Why do we use purees in feeding therapy?
- To improve intake of food with an easy texture.
- To stimulate midline and lateral tongue movement (pre-exercise for chewing)
- To introduce new textures and flavors in an easy to manipulate form.
This post is inspired by my latest trainee who said one of her take home messages after spending this past week with our feeding team was the benefits of using purees in feeding intervention. So I thought I would write a little more about that.
We know that oral motor skill development is often dependent on practice and typically as a child’s diet transitions to textured and more solid foods, we see chewing skills emerge and develop. This is not always the case for our young feeding clients who often present to us with an oral motor delay. This may be due to underlying medical issues making the transition to chewable foods more difficult, tube feeding dependence making oral practice limited, or refusal to accept these types of foods making practice difficult.
I often look developmentally at progression of feeding skills rather than at what would be expected chronologically. That means if a child comes to us with reduced oral intake or a less than optimal diet, we would start therapy with puree acceptance. In many cases, it is easier to teach a child to take purees while allowing for modification in texture and flavor to expand the diet. This allows the child to start receiving a higher quality more nutrient dense diet in an easy to manipulate form.
Then there is the matter of the oral motor delay. If a child has emerging chewing skills or is a new chewer, it may be difficult for them to complete an entire meal of chewable foods. We often see this with children coming for an evaluation. We request that parents bring their children hungry and bring foods from home for observation. When a child who has an oral motor delay is presented with a meal of chewable foods, the result may be poor intake, sucking on solids, swallowing foods whole, expelling food, choking on solids, and sometimes grazing behavior throughout the day. Last week, we had a new evaluation where the child was accepting only a few bites of food per meal and receiving liquids for nutrition. By returning to puree, the child accepted 10 ounces of 3 different flavors and food groups during the evaluation. Parents were thrilled.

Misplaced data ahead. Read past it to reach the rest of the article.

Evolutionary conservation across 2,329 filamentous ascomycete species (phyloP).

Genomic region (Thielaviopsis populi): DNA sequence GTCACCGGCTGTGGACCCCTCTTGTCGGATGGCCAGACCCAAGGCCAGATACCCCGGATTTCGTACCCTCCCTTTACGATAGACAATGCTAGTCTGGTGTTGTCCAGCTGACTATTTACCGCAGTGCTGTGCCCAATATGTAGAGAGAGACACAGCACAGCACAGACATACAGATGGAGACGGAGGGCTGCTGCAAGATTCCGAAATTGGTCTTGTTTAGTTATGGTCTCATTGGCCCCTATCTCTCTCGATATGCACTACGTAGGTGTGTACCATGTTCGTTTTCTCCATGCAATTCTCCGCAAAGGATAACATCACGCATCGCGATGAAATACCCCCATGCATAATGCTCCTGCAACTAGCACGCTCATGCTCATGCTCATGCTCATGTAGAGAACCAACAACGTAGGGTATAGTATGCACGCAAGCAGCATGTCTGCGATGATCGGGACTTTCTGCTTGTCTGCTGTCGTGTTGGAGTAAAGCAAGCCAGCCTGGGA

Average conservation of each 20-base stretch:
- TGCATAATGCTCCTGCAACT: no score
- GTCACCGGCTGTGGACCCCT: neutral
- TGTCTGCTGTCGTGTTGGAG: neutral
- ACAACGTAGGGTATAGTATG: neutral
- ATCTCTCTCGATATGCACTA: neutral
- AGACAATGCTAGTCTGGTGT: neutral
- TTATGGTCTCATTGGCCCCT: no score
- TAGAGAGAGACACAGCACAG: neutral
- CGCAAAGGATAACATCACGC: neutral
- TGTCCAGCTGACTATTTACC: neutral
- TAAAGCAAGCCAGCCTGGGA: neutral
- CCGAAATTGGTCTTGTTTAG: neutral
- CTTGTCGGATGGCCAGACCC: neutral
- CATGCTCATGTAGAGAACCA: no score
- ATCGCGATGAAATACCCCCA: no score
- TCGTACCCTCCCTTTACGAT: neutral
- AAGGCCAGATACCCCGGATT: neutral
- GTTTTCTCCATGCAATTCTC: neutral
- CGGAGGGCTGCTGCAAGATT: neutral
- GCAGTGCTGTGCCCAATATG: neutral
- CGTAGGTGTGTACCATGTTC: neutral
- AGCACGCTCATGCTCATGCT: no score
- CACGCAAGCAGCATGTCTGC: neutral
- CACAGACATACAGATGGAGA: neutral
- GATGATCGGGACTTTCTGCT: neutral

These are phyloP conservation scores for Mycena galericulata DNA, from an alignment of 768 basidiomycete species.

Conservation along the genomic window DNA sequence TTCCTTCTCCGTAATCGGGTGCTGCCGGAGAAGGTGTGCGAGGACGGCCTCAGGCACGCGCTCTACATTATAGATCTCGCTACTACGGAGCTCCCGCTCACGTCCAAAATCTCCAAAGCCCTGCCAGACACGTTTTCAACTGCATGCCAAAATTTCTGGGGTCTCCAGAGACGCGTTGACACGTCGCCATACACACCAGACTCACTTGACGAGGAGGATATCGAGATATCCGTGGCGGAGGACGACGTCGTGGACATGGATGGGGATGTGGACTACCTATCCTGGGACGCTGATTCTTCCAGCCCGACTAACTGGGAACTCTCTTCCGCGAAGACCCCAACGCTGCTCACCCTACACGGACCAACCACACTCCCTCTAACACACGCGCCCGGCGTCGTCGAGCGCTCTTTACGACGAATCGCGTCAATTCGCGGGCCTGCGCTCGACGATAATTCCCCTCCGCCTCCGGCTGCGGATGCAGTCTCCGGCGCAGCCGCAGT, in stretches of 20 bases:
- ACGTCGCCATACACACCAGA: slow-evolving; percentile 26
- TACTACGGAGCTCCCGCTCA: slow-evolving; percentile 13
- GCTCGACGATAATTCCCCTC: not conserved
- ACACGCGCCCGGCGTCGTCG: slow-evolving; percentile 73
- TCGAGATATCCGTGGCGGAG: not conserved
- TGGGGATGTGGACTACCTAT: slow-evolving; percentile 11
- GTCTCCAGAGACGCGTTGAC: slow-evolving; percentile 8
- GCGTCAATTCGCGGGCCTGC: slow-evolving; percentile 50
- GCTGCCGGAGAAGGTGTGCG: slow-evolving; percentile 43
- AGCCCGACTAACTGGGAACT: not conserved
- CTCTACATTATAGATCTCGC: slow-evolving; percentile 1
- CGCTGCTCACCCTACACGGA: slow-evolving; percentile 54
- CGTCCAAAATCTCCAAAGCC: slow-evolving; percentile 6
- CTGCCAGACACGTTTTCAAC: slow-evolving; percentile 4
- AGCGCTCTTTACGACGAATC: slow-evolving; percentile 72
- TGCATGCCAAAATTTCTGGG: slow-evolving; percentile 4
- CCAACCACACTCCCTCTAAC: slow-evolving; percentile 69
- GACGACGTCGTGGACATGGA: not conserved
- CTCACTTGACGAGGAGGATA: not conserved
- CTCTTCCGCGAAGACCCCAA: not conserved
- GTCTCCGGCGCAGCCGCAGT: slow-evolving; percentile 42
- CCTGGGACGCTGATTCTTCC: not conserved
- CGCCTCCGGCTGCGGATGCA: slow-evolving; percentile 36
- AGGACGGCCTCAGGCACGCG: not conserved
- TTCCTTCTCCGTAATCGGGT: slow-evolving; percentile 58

Some caregivers may interpret returning to puree as regression or going backwards to give their toddler “baby food”. Educate parents as to why you are making the recommendation for purees. We always prefer a home made puree over a store bought baby food.
Keep a blender in clinic. We often demonstrate how to puree solids. When a parents brings solid foods that are too difficult for the child, we throw the food into a Vitamix blender we keep in clinic with added liquid or puree and demonstrate what it takes to make a “home made puree”. Then we work together to feed the child. In many cases, food that was rejected, swallowed whole, or expelled is accepted after we blend it to a form that matches what the child’s mouth can handle. Keep in mind that some children may need to transition from smooth puree to a thicker more textured puree over time. To make puree smoother or thinner, add more liquid.
Do we take chewable foods away? Not necessarily if a child is safe for them, but nutrition comes first. Our goal is always that the child can accept a balanced diet orally. For some children, it may mean starting with a diet of all puree. Meals might include 3 purees from different food groups. Or it might mean a child receives 2 purees and then a small portion of solids to stimulate chewing in each meal. We often use purees to help us with oral development. If a child is retracting their tongue, we would feed purees with techniques to bring their tongue down into a proper position to accept the spoon. We also use purees as a pre-chewing skill by placing them on the side, we call this lateral placement of puree. We teach parents to feed a certain number of bites this way to stimulate lateral tongue movement as a pre-chewing exercise. If a child has emerging chewing, we would encourage a limited number of chewable bites per meal or at snack time for practice.
Some children may refuse puree. We would then utilize what I call “gentle behavioral” strategies to encourage intake. That might mean caregiver feeds and provides praise and verbal encouragement after each bite. Some children who have strong aversions play while we feed them. We use these techniques to encourage acceptance, we want the child to equate eating with something fun and positive. We always recommend using the least amount of distraction needed and some children do not need any at all except the normal conversation that occurs at meal time. It is important to also note that medical and nutritional strategies as well as addressing feeding structure and schedules greatly help with comfort at meal time and encouragement of appetite. Of course, as we move to solids, we remove distractions in the meal.
For children with food refusal and limited acceptance, purees can also be used to expand the diet. Many things can be added to increase texture in puree as well as expanding taste. Home made purees typical have more texture, flavor and nutrient density. Some children do well with mixing a smooth puree with one that has more texture. You can also expand flavor by mixing a preferred flavor into a new one.
There are many ways in which using purees in feeding therapy and at meal can benefit a child’s nutritional intake, oral motor skills, and build caregiver confidence in feeding. Of course, there are always exceptions. Some children will not accept purees or due to their age, we may decide to focus primarily on solids. However, for a great number of our clients, these techniques will benefit oral motor function and improve intake at meal time.